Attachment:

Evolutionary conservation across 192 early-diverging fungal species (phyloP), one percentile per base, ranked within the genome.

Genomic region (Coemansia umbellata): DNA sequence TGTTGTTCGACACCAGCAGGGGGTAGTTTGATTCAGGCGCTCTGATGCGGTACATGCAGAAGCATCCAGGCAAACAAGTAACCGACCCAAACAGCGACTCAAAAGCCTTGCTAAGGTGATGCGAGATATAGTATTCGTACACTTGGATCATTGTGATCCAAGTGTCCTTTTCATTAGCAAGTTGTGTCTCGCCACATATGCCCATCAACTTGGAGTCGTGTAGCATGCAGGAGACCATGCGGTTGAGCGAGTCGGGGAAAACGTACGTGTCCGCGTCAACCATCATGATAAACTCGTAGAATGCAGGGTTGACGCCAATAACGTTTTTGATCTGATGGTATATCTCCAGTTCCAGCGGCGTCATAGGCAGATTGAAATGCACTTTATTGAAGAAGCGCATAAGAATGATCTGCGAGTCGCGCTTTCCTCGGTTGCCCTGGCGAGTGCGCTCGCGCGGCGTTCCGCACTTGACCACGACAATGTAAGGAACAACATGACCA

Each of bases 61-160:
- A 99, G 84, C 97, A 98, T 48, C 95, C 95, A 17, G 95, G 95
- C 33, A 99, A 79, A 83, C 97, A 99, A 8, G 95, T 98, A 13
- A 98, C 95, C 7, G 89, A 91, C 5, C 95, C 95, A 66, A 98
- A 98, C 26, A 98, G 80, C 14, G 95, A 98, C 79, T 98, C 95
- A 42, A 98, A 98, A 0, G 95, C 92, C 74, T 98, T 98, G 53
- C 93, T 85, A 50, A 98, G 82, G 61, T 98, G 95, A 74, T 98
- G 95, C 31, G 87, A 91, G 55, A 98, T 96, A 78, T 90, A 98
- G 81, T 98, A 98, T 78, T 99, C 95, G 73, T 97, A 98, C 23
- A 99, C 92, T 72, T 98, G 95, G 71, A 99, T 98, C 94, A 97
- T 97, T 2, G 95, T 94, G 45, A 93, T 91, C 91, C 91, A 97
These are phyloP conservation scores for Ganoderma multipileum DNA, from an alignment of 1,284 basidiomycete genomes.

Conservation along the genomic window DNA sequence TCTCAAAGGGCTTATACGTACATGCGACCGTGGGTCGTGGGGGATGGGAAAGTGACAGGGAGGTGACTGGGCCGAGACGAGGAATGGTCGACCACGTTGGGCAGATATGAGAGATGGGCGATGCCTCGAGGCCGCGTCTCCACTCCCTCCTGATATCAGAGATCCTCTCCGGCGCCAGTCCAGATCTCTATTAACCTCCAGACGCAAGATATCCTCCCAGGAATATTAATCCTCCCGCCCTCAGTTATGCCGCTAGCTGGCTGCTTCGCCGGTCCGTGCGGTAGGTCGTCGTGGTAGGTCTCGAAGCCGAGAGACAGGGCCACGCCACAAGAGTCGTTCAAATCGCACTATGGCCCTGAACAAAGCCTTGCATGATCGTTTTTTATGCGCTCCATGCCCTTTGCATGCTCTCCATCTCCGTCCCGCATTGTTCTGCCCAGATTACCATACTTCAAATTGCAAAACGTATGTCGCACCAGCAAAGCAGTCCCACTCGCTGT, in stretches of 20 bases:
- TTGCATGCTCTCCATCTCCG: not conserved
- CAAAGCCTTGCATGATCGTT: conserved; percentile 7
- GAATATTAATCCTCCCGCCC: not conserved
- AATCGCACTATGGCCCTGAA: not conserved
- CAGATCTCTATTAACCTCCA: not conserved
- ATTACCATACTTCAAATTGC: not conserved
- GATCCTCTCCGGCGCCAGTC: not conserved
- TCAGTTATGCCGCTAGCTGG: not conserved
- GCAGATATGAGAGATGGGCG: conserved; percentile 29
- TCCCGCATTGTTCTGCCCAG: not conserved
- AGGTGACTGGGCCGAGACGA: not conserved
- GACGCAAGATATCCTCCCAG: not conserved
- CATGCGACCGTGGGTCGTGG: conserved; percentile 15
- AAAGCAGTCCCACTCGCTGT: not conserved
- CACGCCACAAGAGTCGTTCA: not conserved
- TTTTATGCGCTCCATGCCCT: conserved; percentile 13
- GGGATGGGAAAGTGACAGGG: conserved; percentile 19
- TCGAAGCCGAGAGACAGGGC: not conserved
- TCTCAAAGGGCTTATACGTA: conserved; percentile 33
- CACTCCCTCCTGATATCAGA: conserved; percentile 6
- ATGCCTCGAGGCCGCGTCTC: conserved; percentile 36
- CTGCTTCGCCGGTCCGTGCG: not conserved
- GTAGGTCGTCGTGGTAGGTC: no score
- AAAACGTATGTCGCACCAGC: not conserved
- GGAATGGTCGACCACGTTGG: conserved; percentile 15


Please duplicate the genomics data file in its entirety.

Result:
Evolutionary conservation across 192 early-diverging fungal species (phyloP), one percentile per base, ranked within the genome.

Genomic region (Coemansia umbellata): DNA sequence TGTTGTTCGACACCAGCAGGGGGTAGTTTGATTCAGGCGCTCTGATGCGGTACATGCAGAAGCATCCAGGCAAACAAGTAACCGACCCAAACAGCGACTCAAAAGCCTTGCTAAGGTGATGCGAGATATAGTATTCGTACACTTGGATCATTGTGATCCAAGTGTCCTTTTCATTAGCAAGTTGTGTCTCGCCACATATGCCCATCAACTTGGAGTCGTGTAGCATGCAGGAGACCATGCGGTTGAGCGAGTCGGGGAAAACGTACGTGTCCGCGTCAACCATCATGATAAACTCGTAGAATGCAGGGTTGACGCCAATAACGTTTTTGATCTGATGGTATATCTCCAGTTCCAGCGGCGTCATAGGCAGATTGAAATGCACTTTATTGAAGAAGCGCATAAGAATGATCTGCGAGTCGCGCTTTCCTCGGTTGCCCTGGCGAGTGCGCTCGCGCGGCGTTCCGCACTTGACCACGACAATGTAAGGAACAACATGACCA

Each of bases 61-160:
- A 99, G 84, C 97, A 98, T 48, C 95, C 95, A 17, G 95, G 95
- C 33, A 99, A 79, A 83, C 97, A 99, A 8, G 95, T 98, A 13
- A 98, C 95, C 7, G 89, A 91, C 5, C 95, C 95, A 66, A 98
- A 98, C 26, A 98, G 80, C 14, G 95, A 98, C 79, T 98, C 95
- A 42, A 98, A 98, A 0, G 95, C 92, C 74, T 98, T 98, G 53
- C 93, T 85, A 50, A 98, G 82, G 61, T 98, G 95, A 74, T 98
- G 95, C 31, G 87, A 91, G 55, A 98, T 96, A 78, T 90, A 98
- G 81, T 98, A 98, T 78, T 99, C 95, G 73, T 97, A 98, C 23
- A 99, C 92, T 72, T 98, G 95, G 71, A 99, T 98, C 94, A 97
- T 97, T 2, G 95, T 94, G 45, A 93, T 91, C 91, C 91, A 97
These are phyloP conservation scores for Ganoderma multipileum DNA, from an alignment of 1,284 basidiomycete genomes.

Conservation along the genomic window DNA sequence TCTCAAAGGGCTTATACGTACATGCGACCGTGGGTCGTGGGGGATGGGAAAGTGACAGGGAGGTGACTGGGCCGAGACGAGGAATGGTCGACCACGTTGGGCAGATATGAGAGATGGGCGATGCCTCGAGGCCGCGTCTCCACTCCCTCCTGATATCAGAGATCCTCTCCGGCGCCAGTCCAGATCTCTATTAACCTCCAGACGCAAGATATCCTCCCAGGAATATTAATCCTCCCGCCCTCAGTTATGCCGCTAGCTGGCTGCTTCGCCGGTCCGTGCGGTAGGTCGTCGTGGTAGGTCTCGAAGCCGAGAGACAGGGCCACGCCACAAGAGTCGTTCAAATCGCACTATGGCCCTGAACAAAGCCTTGCATGATCGTTTTTTATGCGCTCCATGCCCTTTGCATGCTCTCCATCTCCGTCCCGCATTGTTCTGCCCAGATTACCATACTTCAAATTGCAAAACGTATGTCGCACCAGCAAAGCAGTCCCACTCGCTGT, in stretches of 20 bases:
- TTGCATGCTCTCCATCTCCG: not conserved
- CAAAGCCTTGCATGATCGTT: conserved; percentile 7
- GAATATTAATCCTCCCGCCC: not conserved
- AATCGCACTATGGCCCTGAA: not conserved
- CAGATCTCTATTAACCTCCA: not conserved
- ATTACCATACTTCAAATTGC: not conserved
- GATCCTCTCCGGCGCCAGTC: not conserved
- TCAGTTATGCCGCTAGCTGG: not conserved
- GCAGATATGAGAGATGGGCG: conserved; percentile 29
- TCCCGCATTGTTCTGCCCAG: not conserved
- AGGTGACTGGGCCGAGACGA: not conserved
- GACGCAAGATATCCTCCCAG: not conserved
- CATGCGACCGTGGGTCGTGG: conserved; percentile 15
- AAAGCAGTCCCACTCGCTGT: not conserved
- CACGCCACAAGAGTCGTTCA: not conserved
- TTTTATGCGCTCCATGCCCT: conserved; percentile 13
- GGGATGGGAAAGTGACAGGG: conserved; percentile 19
- TCGAAGCCGAGAGACAGGGC: not conserved
- TCTCAAAGGGCTTATACGTA: conserved; percentile 33
- CACTCCCTCCTGATATCAGA: conserved; percentile 6
- ATGCCTCGAGGCCGCGTCTC: conserved; percentile 36
- CTGCTTCGCCGGTCCGTGCG: not conserved
- GTAGGTCGTCGTGGTAGGTC: no score
- AAAACGTATGTCGCACCAGC: not conserved
- GGAATGGTCGACCACGTTGG: conserved; percentile 15